# Thought experiment on potential energy

## Main Question or Discussion Point

If I lift an object, does its mass increase due to my investing it with potential energy? If I then drop it, does its mass increase further as it falls due to the acceleration? I don't see a contradiction here, but my intuition tells me that something is amiss.

Related Special and General Relativity News on Phys.org
Doc Al
Mentor
The potential energy is not a property of the object, but of the "object + earth" system.

So does the mass of both the earth and the object increase?

Doc Al
Mentor
I'd say yes, but at the expense of whatever lifted the object. Since you lifted the object, your mass would decrease. (Some of your chemical potential energy has been transferred to the "object + Earth" system.)

Interesting question!

And after I drop it, does its mass again increase as it falls?

LURCH
No; as the object falls, kinetic energy increases while potential energy decreases. Total energy (and therefore total mass) of the system remains constant. As the object reaches the ground, potential energy goes to zero kinetic energy has reached maximum and the total energy input into the object by the work done by the person who originally lifted it is entirely converted to kinetic energy. This energy is released in the form of sound waves, shot ways in the ground, and some heat at the moment of impact. Total energy of the Earth-object system never changes.

Thank you both.

Here's a follow-up, if you're interested: after I lift the object and its mass increases, if I then elevate myself by the same amount, does the mass of the object change (from my perspective) back to what it was? I am imagining that if both the object and I then fall together back to the ground, for me it will appear that we are both at rest as the ground approaches us, and so our masses shouldn't be changing as we go, and a moment before we hit the ground the ratio of our masses should be the same as it was before I lifted the object in the first place.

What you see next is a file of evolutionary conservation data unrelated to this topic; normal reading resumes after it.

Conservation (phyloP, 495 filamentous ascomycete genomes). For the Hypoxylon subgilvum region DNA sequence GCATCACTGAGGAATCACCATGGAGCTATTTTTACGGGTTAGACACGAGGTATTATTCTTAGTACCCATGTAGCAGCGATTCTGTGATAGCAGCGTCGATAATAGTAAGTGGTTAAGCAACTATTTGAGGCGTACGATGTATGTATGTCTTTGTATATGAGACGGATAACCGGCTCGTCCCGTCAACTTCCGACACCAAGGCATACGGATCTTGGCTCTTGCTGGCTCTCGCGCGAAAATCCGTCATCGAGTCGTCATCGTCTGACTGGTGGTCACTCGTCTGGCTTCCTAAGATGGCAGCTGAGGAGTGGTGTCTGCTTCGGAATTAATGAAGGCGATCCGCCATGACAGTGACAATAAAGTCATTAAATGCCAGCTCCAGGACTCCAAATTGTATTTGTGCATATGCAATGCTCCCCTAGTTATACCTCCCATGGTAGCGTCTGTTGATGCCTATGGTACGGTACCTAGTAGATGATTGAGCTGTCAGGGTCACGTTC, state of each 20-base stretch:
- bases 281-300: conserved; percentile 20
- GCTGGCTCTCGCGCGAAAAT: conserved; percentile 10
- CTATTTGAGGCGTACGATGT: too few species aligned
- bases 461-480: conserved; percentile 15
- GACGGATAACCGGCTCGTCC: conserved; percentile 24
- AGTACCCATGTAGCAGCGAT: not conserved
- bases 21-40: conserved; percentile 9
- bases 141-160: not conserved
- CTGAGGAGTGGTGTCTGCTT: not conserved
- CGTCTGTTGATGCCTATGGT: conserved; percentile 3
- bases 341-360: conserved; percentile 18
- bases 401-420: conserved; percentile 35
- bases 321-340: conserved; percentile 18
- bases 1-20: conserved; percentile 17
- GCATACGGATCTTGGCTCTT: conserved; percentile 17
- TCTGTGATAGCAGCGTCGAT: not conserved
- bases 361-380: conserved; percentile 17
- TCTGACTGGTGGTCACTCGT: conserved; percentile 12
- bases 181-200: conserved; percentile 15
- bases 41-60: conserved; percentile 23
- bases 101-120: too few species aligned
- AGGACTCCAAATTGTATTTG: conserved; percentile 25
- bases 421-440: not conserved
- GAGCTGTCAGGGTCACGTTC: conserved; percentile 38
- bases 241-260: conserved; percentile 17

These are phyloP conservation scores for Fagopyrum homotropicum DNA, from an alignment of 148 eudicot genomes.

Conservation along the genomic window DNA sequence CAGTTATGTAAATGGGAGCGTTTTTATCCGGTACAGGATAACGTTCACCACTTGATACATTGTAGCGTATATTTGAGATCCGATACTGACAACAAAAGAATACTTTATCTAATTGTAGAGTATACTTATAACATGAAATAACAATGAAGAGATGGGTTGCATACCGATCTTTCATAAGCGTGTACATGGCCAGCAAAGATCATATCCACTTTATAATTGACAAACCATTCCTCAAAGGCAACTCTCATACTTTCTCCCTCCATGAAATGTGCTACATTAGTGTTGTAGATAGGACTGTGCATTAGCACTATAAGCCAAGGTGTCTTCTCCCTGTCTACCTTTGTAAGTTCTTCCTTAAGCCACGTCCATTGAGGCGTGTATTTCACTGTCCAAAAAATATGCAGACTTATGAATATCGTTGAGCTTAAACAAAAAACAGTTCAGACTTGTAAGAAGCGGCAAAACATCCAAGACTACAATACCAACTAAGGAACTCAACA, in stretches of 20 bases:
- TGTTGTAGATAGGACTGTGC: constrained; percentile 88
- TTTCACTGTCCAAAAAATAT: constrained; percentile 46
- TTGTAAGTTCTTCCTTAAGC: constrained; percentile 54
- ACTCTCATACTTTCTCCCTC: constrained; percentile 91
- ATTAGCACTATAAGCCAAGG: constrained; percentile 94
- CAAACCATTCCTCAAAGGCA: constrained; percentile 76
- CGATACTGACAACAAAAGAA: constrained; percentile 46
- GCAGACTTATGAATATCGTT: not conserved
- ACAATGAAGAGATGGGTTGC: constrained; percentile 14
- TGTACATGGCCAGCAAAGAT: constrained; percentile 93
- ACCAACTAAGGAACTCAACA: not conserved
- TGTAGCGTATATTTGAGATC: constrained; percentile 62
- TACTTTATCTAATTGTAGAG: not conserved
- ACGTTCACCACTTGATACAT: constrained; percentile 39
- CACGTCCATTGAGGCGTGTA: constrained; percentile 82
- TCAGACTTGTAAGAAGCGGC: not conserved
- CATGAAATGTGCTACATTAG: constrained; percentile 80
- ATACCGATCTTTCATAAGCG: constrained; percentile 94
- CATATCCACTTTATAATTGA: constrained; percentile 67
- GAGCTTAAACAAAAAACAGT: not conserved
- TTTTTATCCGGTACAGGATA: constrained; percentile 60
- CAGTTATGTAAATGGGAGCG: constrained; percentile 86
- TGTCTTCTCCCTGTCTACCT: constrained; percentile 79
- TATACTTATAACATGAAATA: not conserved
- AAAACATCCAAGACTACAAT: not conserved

Doc Al
Mentor
after I lift the object and its mass increases...
Don't attribute the increased mass (when you lift the object) as being a property of the object; it's a property of the system (object + earth). Think of it as being stored in the gravitational field. Nothing happens to the object's mass, considered as a separate entity.

(Perhaps someone can give you a more technically accurate description from the viewpoint of general relativity.)

I guess what I don't understand is how mass-energy equivalence manifests itself. If an object is heated, if a spring is stretched, if a sphere is made to rotate faster, is there an increase in mass (equal to the invested energy divided by c squared) or does the equivalence relation only appear when mass is converted into energy and vice versa?

LURCH

Don't attribute the increased mass (when you lift the object) as being a property of the object; it's a property of the system (object + earth). Think of it as being stored in the gravitational field. Nothing happens to the object's mass, considered as a separate entity.

(Perhaps someone can give you a more technically accurate description from the viewpoint of general relativity.)